Major Depressive Disorder in Children and Adolescents: Clinical Trial Design and Antidepressant Efficacy




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Major depressive disorder is a common, chronic, recurring, and disabling illness in children and adolescents. Epidemiologic data suggest that the mean age at onset for depression is becoming younger. Antidepressants are widely used in pediatric patients despite a relatively small evidence base from randomized, controlled studies. Compared with the adult population, there are very few controlled studies of antidepressants in children and adolescents, and the studies that have been conducted do not unambiguously demonstrate efficacy. These findings in general are contrary to clinicians’ experiences with antidepressants in this population. The different factors associated with the outcome of antidepressant studies in children and adolescents are reviewed. Developmental issues in pediatric patients, such as age of puberty and maturity of neural circuitry, are considered in the context of failed clinical trials. Review of existing controlled trials demonstrates a wide variety in study methodology. Factors such as the study location, methods of patient recruitment, small sample sizes, inclusion/exclusion criteria, study design, and choice of outcome measures all influence the ability of a study to detect differences between an antidepressant and placebo. In the current atmosphere of increased concern about antidepressant side effects, including suicidality, it is increasingly important that clinicians who treat depressed children and adolescents make informed therapeutic decisions based on data from well-controlled clinical trials.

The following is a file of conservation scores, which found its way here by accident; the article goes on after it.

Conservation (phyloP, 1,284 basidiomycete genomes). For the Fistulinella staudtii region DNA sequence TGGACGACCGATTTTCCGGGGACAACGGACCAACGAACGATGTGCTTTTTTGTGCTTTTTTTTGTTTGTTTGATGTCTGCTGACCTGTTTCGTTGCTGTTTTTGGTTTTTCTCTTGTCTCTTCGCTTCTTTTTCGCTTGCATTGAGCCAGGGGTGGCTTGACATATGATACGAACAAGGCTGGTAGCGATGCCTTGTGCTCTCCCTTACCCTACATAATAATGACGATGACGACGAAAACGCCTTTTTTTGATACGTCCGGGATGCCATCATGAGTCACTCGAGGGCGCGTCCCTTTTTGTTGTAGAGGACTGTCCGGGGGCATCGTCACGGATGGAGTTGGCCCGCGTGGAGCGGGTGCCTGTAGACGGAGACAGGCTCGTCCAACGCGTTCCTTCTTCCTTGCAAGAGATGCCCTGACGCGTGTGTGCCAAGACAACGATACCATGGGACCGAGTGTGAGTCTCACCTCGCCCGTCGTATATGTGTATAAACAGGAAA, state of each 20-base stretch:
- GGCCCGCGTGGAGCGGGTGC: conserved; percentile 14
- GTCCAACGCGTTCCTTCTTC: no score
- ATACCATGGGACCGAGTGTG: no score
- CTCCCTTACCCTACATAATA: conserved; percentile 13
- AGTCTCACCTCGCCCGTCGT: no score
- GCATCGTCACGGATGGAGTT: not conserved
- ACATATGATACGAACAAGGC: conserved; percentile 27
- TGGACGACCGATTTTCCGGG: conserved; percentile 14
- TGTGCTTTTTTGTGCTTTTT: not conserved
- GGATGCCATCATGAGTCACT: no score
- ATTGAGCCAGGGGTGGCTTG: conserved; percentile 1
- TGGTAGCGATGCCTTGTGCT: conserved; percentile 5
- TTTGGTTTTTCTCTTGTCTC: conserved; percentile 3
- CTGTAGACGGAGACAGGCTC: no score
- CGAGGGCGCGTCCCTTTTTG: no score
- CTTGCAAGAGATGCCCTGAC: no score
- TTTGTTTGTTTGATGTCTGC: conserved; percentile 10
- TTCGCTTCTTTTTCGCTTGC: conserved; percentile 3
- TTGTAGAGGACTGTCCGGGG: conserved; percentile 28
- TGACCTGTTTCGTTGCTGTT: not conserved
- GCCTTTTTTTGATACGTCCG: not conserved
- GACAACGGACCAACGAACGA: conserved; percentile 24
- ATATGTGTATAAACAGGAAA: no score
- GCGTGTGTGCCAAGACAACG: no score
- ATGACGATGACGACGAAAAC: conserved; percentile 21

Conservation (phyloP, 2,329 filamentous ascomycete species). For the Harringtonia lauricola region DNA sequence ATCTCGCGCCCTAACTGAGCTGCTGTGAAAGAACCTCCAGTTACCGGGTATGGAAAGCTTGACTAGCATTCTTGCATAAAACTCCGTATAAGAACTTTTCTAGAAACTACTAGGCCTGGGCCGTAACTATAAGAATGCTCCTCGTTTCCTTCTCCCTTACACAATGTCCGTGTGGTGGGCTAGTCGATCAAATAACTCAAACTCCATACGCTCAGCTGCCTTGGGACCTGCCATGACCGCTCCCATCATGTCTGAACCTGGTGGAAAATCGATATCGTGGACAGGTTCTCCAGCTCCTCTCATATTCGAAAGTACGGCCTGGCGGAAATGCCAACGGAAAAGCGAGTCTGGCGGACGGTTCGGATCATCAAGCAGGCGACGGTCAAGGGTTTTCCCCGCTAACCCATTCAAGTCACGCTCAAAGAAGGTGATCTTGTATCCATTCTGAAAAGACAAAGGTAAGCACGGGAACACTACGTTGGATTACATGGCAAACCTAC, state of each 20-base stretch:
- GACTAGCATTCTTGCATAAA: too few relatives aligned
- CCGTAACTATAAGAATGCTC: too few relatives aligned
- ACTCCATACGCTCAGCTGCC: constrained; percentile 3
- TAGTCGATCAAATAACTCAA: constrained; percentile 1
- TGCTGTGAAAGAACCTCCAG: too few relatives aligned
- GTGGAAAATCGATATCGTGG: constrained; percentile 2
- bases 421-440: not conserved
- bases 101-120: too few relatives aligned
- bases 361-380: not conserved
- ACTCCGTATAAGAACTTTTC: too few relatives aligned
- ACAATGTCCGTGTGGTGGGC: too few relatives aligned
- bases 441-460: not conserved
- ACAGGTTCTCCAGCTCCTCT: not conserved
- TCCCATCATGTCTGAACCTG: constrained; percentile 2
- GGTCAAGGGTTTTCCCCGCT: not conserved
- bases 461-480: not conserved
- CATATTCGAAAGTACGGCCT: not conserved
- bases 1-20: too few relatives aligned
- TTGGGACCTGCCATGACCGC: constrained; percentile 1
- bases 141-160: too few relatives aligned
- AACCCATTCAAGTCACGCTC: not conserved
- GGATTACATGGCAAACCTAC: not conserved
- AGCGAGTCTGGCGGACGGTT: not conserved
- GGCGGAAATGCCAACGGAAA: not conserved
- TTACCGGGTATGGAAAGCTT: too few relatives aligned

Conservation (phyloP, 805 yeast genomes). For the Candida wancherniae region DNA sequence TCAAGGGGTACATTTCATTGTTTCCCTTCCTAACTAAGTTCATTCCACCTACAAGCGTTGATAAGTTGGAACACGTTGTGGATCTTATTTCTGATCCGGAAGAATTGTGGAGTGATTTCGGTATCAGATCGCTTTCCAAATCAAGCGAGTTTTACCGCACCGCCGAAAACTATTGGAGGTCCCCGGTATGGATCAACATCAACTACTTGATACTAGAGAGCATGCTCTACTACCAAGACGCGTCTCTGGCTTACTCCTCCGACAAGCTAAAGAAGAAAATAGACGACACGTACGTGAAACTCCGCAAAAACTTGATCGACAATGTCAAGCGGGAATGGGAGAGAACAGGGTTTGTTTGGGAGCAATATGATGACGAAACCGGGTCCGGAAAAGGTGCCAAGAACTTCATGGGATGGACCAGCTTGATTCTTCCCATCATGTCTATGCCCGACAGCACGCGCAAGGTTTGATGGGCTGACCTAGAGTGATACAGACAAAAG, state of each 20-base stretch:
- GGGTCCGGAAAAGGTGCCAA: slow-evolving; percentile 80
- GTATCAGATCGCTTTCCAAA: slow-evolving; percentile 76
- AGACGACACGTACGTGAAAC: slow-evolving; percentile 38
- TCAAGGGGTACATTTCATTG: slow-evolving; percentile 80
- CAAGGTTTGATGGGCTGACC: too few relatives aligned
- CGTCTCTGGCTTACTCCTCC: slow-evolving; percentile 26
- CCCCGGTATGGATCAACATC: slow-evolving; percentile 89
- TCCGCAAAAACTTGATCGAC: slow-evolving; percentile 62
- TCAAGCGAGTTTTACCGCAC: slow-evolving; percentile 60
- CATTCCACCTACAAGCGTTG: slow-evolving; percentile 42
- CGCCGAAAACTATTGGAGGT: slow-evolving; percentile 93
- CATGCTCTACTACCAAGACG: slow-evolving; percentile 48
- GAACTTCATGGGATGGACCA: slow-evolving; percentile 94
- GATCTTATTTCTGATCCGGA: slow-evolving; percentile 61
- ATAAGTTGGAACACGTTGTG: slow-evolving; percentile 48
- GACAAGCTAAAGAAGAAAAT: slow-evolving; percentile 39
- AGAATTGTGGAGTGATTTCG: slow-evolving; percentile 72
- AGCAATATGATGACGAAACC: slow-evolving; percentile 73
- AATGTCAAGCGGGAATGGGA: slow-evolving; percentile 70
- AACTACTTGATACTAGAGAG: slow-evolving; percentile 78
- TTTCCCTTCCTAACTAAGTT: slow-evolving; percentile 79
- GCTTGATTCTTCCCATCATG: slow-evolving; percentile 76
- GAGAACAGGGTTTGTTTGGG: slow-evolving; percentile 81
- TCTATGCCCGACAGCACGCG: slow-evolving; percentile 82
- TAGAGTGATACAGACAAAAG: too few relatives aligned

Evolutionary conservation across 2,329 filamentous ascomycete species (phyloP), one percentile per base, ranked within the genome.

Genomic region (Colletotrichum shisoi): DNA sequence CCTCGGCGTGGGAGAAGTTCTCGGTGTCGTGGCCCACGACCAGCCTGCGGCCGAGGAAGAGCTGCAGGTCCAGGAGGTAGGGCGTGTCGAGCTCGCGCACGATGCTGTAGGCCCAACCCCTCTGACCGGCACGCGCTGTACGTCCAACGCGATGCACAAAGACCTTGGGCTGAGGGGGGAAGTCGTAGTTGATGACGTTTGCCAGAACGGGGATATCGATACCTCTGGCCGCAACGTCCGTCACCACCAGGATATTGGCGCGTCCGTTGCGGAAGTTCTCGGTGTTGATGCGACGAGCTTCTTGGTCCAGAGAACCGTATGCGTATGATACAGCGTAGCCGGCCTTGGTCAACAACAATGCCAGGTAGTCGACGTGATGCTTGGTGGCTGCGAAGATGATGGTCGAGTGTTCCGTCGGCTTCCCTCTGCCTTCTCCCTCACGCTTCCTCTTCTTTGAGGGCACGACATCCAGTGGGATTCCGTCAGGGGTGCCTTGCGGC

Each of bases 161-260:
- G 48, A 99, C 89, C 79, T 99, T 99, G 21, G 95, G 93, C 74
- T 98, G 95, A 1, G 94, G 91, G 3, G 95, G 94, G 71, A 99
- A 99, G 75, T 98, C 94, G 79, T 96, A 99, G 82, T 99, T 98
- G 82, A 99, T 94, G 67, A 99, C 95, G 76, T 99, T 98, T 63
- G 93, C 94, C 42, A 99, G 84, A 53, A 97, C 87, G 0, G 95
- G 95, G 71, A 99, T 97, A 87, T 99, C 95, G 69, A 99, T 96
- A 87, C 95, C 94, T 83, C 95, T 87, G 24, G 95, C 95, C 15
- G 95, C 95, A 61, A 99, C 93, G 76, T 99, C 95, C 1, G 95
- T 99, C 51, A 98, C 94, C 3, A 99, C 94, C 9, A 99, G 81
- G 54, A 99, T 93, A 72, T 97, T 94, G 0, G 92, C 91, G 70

J Clin Psychiatry 2005;66(suppl 7):14-20